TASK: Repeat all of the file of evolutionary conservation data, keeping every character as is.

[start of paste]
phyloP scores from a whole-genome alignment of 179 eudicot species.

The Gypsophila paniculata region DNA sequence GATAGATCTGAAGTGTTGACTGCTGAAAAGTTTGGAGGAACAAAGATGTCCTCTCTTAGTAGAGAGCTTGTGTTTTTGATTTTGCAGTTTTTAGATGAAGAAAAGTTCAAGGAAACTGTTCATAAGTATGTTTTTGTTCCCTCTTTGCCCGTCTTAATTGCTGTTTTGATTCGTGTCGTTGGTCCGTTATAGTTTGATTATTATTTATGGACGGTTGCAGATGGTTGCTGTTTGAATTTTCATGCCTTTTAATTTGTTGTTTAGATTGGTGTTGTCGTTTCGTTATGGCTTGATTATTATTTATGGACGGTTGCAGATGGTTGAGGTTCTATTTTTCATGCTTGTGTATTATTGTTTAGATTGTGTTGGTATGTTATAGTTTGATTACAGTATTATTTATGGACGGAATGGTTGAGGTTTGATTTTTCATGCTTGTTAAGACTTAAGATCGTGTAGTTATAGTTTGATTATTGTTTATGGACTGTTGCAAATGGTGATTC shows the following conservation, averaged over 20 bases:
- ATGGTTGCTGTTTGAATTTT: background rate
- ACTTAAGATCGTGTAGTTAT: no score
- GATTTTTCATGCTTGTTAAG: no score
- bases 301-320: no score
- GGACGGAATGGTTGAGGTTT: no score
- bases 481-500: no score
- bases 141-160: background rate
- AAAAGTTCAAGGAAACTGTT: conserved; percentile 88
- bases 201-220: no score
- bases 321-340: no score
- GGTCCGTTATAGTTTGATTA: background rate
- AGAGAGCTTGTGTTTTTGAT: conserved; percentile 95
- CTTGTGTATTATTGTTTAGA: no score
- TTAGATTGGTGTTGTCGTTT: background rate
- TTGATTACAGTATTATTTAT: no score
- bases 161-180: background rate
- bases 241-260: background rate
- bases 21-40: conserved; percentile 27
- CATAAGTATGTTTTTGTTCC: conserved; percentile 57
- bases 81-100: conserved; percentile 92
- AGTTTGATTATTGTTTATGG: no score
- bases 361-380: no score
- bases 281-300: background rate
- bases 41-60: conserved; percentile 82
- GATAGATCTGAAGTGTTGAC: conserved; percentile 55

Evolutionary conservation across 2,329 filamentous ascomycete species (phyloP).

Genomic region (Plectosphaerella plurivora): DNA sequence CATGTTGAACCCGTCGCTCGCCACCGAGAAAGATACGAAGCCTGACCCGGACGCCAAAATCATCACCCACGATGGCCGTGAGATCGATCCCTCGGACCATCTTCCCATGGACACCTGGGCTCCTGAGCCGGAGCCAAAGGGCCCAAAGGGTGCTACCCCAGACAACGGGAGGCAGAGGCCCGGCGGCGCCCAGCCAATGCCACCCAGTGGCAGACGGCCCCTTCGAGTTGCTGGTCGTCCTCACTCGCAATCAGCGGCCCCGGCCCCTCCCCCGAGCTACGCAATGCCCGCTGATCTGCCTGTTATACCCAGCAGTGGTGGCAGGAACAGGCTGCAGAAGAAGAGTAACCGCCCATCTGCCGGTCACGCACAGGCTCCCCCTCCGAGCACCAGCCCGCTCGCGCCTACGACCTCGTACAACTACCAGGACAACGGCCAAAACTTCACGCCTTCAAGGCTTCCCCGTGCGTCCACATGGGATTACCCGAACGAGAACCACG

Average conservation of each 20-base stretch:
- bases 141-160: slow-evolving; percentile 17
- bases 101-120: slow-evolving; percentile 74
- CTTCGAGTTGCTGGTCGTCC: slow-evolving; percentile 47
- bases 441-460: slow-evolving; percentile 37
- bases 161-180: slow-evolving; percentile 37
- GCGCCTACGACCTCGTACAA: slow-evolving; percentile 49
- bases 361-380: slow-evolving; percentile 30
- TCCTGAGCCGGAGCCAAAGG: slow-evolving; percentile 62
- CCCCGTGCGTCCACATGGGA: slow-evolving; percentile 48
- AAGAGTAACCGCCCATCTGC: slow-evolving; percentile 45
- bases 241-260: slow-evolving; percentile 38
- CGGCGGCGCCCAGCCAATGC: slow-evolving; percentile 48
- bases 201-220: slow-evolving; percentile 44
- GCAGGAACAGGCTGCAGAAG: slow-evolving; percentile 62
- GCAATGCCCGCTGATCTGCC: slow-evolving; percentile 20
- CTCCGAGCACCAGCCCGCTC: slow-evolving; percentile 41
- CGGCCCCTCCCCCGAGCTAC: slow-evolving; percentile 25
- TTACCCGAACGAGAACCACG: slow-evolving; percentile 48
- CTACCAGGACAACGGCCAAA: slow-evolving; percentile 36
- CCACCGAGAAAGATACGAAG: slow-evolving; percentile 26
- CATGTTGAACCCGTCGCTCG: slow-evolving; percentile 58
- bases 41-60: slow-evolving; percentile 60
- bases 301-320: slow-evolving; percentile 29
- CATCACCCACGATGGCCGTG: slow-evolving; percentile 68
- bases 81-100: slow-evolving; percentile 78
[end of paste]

phyloP scores from a whole-genome alignment of 179 eudicot species.

The Gypsophila paniculata region DNA sequence GATAGATCTGAAGTGTTGACTGCTGAAAAGTTTGGAGGAACAAAGATGTCCTCTCTTAGTAGAGAGCTTGTGTTTTTGATTTTGCAGTTTTTAGATGAAGAAAAGTTCAAGGAAACTGTTCATAAGTATGTTTTTGTTCCCTCTTTGCCCGTCTTAATTGCTGTTTTGATTCGTGTCGTTGGTCCGTTATAGTTTGATTATTATTTATGGACGGTTGCAGATGGTTGCTGTTTGAATTTTCATGCCTTTTAATTTGTTGTTTAGATTGGTGTTGTCGTTTCGTTATGGCTTGATTATTATTTATGGACGGTTGCAGATGGTTGAGGTTCTATTTTTCATGCTTGTGTATTATTGTTTAGATTGTGTTGGTATGTTATAGTTTGATTACAGTATTATTTATGGACGGAATGGTTGAGGTTTGATTTTTCATGCTTGTTAAGACTTAAGATCGTGTAGTTATAGTTTGATTATTGTTTATGGACTGTTGCAAATGGTGATTC shows the following conservation, averaged over 20 bases:
- ATGGTTGCTGTTTGAATTTT: background rate
- ACTTAAGATCGTGTAGTTAT: no score
- GATTTTTCATGCTTGTTAAG: no score
- bases 301-320: no score
- GGACGGAATGGTTGAGGTTT: no score
- bases 481-500: no score
- bases 141-160: background rate
- AAAAGTTCAAGGAAACTGTT: conserved; percentile 88
- bases 201-220: no score
- bases 321-340: no score
- GGTCCGTTATAGTTTGATTA: background rate
- AGAGAGCTTGTGTTTTTGAT: conserved; percentile 95
- CTTGTGTATTATTGTTTAGA: no score
- TTAGATTGGTGTTGTCGTTT: background rate
- TTGATTACAGTATTATTTAT: no score
- bases 161-180: background rate
- bases 241-260: background rate
- bases 21-40: conserved; percentile 27
- CATAAGTATGTTTTTGTTCC: conserved; percentile 57
- bases 81-100: conserved; percentile 92
- AGTTTGATTATTGTTTATGG: no score
- bases 361-380: no score
- bases 281-300: background rate
- bases 41-60: conserved; percentile 82
- GATAGATCTGAAGTGTTGAC: conserved; percentile 55

Evolutionary conservation across 2,329 filamentous ascomycete species (phyloP).

Genomic region (Plectosphaerella plurivora): DNA sequence CATGTTGAACCCGTCGCTCGCCACCGAGAAAGATACGAAGCCTGACCCGGACGCCAAAATCATCACCCACGATGGCCGTGAGATCGATCCCTCGGACCATCTTCCCATGGACACCTGGGCTCCTGAGCCGGAGCCAAAGGGCCCAAAGGGTGCTACCCCAGACAACGGGAGGCAGAGGCCCGGCGGCGCCCAGCCAATGCCACCCAGTGGCAGACGGCCCCTTCGAGTTGCTGGTCGTCCTCACTCGCAATCAGCGGCCCCGGCCCCTCCCCCGAGCTACGCAATGCCCGCTGATCTGCCTGTTATACCCAGCAGTGGTGGCAGGAACAGGCTGCAGAAGAAGAGTAACCGCCCATCTGCCGGTCACGCACAGGCTCCCCCTCCGAGCACCAGCCCGCTCGCGCCTACGACCTCGTACAACTACCAGGACAACGGCCAAAACTTCACGCCTTCAAGGCTTCCCCGTGCGTCCACATGGGATTACCCGAACGAGAACCACG

Average conservation of each 20-base stretch:
- bases 141-160: slow-evolving; percentile 17
- bases 101-120: slow-evolving; percentile 74
- CTTCGAGTTGCTGGTCGTCC: slow-evolving; percentile 47
- bases 441-460: slow-evolving; percentile 37
- bases 161-180: slow-evolving; percentile 37
- GCGCCTACGACCTCGTACAA: slow-evolving; percentile 49
- bases 361-380: slow-evolving; percentile 30
- TCCTGAGCCGGAGCCAAAGG: slow-evolving; percentile 62
- CCCCGTGCGTCCACATGGGA: slow-evolving; percentile 48
- AAGAGTAACCGCCCATCTGC: slow-evolving; percentile 45
- bases 241-260: slow-evolving; percentile 38
- CGGCGGCGCCCAGCCAATGC: slow-evolving; percentile 48
- bases 201-220: slow-evolving; percentile 44
- GCAGGAACAGGCTGCAGAAG: slow-evolving; percentile 62
- GCAATGCCCGCTGATCTGCC: slow-evolving; percentile 20
- CTCCGAGCACCAGCCCGCTC: slow-evolving; percentile 41
- CGGCCCCTCCCCCGAGCTAC: slow-evolving; percentile 25
- TTACCCGAACGAGAACCACG: slow-evolving; percentile 48
- CTACCAGGACAACGGCCAAA: slow-evolving; percentile 36
- CCACCGAGAAAGATACGAAG: slow-evolving; percentile 26
- CATGTTGAACCCGTCGCTCG: slow-evolving; percentile 58
- bases 41-60: slow-evolving; percentile 60
- bases 301-320: slow-evolving; percentile 29
- CATCACCCACGATGGCCGTG: slow-evolving; percentile 68
- bases 81-100: slow-evolving; percentile 78